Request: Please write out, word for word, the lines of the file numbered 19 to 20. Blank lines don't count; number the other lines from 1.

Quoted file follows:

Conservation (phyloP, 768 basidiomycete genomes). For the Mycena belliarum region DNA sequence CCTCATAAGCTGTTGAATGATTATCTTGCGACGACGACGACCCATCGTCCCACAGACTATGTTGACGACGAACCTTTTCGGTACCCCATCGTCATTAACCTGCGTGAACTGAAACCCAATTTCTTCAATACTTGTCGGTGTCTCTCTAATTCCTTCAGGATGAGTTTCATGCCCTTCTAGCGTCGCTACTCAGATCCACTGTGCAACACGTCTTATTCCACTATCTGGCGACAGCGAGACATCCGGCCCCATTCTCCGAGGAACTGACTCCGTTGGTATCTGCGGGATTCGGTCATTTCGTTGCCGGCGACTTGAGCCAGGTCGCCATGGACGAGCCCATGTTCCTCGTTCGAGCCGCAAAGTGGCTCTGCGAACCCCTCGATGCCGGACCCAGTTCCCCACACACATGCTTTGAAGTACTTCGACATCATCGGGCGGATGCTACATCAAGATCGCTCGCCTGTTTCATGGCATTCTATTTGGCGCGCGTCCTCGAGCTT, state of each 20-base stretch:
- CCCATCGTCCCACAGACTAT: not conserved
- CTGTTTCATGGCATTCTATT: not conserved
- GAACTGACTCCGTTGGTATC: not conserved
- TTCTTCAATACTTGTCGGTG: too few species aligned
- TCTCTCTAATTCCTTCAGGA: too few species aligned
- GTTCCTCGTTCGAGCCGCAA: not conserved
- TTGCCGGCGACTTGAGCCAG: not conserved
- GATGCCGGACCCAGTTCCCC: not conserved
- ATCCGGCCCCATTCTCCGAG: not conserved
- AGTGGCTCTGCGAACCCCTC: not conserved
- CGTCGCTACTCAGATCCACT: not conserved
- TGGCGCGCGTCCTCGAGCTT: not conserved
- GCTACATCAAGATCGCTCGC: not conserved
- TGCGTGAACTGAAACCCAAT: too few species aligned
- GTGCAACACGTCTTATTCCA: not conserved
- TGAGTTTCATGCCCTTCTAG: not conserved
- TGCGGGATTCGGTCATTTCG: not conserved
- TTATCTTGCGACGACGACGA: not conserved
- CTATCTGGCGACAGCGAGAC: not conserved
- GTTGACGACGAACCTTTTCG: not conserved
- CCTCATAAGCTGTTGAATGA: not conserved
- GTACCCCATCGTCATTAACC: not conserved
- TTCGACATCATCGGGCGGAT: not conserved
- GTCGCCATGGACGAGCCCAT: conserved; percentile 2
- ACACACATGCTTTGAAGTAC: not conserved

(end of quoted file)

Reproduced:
- TTATCTTGCGACGACGACGA: not conserved
- CTATCTGGCGACAGCGAGAC: not conserved